Thanissaro Bhikkhu wrote:
The Sabbasava Sutta (MN 2
) states that one's release can be "fermentation-free" only if one knows and sees in terms of "appropriate attention" (yoniso manasikara). As the discourse shows, appropriate attention means asking the proper questions about phenomena, regarding them not in terms of self/other or being/non-being, but in terms of the four noble truths. In other words, instead of asking "Do I exist? Don't I exist? What am I?
" one asks about an experience, "Is this stress? The origination of stress? The cessation of stress? The path leading to the cessation of stress?
" Because each of these categories entails a duty, the answer to these questions determines a course of action: stress should be comprehended, its origination abandoned, its cessation realized, and the path to its cessation developed.
Samatha and vipassana belong to the category of the path and so should be developed. To develop them, one must apply appropriate attention to the task of comprehending stress, which is comprised of the five clinging-aggregates — clinging to physical form, feeling, perception, mental fabrications, and consciousness. Applying appropriate attention to these aggregates means viewing them in terms of their drawbacks, as "inconstant, stressful, a disease, a cancer, an arrow, painful, an affliction, alien, a dissolution, an emptiness, not-self" (SN 22.122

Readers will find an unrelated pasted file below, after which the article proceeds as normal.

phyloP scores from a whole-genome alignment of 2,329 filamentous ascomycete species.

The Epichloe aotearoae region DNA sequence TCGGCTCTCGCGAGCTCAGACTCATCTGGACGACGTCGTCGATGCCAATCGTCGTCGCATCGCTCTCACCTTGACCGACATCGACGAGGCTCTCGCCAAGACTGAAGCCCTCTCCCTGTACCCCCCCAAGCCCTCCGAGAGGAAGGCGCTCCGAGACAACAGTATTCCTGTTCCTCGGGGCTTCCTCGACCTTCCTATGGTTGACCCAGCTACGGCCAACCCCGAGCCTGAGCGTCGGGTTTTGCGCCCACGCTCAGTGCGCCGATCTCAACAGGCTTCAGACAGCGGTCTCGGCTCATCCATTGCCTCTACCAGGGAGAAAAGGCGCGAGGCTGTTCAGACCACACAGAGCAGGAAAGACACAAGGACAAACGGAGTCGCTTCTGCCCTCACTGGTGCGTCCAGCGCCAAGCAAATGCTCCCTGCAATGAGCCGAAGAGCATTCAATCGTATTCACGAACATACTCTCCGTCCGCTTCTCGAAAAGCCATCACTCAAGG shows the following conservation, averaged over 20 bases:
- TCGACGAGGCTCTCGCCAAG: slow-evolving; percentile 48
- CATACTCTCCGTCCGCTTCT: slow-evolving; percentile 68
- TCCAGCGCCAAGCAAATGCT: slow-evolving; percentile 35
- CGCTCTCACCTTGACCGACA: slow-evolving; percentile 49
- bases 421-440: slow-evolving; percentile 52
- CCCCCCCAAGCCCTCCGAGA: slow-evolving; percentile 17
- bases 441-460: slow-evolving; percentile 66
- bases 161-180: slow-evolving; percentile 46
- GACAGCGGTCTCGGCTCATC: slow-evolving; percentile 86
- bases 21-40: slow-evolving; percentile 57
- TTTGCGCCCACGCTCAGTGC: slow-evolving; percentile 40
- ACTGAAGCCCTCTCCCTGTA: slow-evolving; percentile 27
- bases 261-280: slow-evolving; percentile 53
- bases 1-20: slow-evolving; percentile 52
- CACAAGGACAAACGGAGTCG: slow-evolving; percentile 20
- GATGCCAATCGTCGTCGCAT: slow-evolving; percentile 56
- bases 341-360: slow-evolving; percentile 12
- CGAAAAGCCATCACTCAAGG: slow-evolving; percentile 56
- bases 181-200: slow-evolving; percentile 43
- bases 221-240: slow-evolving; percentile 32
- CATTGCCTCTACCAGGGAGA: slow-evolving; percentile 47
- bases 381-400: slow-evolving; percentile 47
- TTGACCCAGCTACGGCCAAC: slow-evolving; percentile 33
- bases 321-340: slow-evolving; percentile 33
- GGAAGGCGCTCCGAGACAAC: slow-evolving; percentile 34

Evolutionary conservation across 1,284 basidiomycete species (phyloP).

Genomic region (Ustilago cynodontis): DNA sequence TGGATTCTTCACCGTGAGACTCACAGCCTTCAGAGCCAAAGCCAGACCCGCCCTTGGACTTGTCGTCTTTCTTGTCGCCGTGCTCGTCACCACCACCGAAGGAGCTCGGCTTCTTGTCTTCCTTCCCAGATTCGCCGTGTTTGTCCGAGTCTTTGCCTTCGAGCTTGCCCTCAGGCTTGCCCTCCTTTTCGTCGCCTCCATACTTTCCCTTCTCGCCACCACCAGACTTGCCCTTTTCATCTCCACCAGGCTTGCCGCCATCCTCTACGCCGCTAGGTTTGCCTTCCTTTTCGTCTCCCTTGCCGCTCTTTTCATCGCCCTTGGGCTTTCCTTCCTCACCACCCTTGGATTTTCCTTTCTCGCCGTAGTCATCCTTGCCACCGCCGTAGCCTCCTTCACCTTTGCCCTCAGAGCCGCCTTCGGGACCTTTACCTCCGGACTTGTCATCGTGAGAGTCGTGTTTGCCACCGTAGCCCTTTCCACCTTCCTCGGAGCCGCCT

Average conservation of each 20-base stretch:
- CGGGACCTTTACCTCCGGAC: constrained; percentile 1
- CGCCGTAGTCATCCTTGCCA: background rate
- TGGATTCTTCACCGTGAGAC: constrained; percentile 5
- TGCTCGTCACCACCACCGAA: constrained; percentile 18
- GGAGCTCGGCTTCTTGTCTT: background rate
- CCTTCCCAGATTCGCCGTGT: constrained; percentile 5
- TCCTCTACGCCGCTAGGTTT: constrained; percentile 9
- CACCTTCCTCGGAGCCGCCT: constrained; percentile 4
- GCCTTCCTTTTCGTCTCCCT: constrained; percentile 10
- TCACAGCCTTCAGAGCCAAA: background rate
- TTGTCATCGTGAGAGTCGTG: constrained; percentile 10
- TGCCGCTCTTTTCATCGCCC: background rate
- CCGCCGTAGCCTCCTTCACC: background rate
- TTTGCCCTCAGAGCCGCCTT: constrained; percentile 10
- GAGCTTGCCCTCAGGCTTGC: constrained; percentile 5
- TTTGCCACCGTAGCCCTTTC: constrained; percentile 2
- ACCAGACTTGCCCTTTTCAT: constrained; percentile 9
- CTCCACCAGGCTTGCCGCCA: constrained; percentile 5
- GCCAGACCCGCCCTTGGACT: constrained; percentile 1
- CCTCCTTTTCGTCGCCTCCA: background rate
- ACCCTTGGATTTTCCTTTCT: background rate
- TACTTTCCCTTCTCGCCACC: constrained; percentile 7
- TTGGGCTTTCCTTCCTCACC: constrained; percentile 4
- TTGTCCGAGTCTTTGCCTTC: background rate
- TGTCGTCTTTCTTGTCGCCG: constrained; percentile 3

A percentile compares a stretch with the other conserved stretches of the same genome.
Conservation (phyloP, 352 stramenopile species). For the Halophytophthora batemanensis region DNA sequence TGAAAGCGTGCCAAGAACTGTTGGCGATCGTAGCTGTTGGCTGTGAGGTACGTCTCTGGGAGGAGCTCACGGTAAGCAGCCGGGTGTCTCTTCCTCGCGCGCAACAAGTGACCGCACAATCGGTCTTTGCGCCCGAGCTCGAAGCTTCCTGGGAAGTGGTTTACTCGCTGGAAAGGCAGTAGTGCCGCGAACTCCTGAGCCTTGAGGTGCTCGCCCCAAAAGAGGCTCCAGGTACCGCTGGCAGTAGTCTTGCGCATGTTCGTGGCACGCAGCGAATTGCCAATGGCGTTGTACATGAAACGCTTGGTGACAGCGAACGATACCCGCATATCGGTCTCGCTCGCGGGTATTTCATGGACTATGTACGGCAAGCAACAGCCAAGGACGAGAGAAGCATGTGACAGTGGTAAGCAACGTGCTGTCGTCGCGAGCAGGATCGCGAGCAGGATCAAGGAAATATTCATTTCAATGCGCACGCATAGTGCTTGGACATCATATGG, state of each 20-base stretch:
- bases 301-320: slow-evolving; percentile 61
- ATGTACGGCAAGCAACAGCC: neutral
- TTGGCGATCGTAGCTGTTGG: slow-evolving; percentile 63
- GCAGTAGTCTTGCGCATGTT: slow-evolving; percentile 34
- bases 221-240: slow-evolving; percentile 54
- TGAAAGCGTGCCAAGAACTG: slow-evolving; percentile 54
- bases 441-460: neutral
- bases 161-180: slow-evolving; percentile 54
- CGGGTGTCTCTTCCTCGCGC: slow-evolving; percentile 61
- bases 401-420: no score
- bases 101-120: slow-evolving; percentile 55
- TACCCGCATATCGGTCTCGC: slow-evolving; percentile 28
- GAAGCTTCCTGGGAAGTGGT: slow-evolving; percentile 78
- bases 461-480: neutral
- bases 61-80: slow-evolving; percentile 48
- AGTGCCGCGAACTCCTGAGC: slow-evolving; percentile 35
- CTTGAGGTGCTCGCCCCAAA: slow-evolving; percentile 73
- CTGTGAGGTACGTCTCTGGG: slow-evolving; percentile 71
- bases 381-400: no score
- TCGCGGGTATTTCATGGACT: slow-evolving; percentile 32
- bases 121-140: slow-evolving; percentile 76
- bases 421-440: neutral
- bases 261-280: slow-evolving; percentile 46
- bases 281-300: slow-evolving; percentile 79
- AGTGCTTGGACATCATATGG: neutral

). A list of questions, distinctive to the Buddha, aids in this approach: "Is this aggregate constant or inconstant?" "And is anything inconstant easeful or stressful?" "And is it fitting to regard what is inconstant, stressful, subject to change as: 'This is mine. This is my self. This is what I am'?
" (SN 22.59
). These questions are applied to every instance of the five aggregates, whether "past, future, or present; internal or external; blatant or subtle, common or sublime, far or near." In other words, the meditator asks these questions of all experiences in the cosmos of the six sense media.
This line of questioning is part of a strategy leading to a level of knowledge called "knowing and seeing things as they actually are (yatha-bhuta-ñana-dassana)," where things are understood in terms of a fivefold perspective: their arising, their passing away, their drawbacks, their allure, and the escape from them — the escape, here, lying in dispassion.
Some commentators have suggested that, in practice, this fivefold perspective can be gained simply by focusing on the arising and passing away of these aggregates in the present moment; if one's focus is relentless enough, it will lead naturally to a knowledge of drawbacks, allure, and escape, sufficient for total release. The texts, however, don't support this reading
, and practical experience would seem to back them up. As MN 101
points out, individual meditators will discover that, in some cases, they can develop dispassion for a particular cause of stress simply by watching it with equanimity; but in other cases, they will need to make a conscious exertion to develop the dispassion that will provide an escape. The discourse is vague — perhaps deliberately so — as to which approach will work where. This is something each meditator must test for him or herself in practice.
From: One Tool Among Many: The Place of Vipassana in Buddhist Practice
by Thanissaro Bhikkhu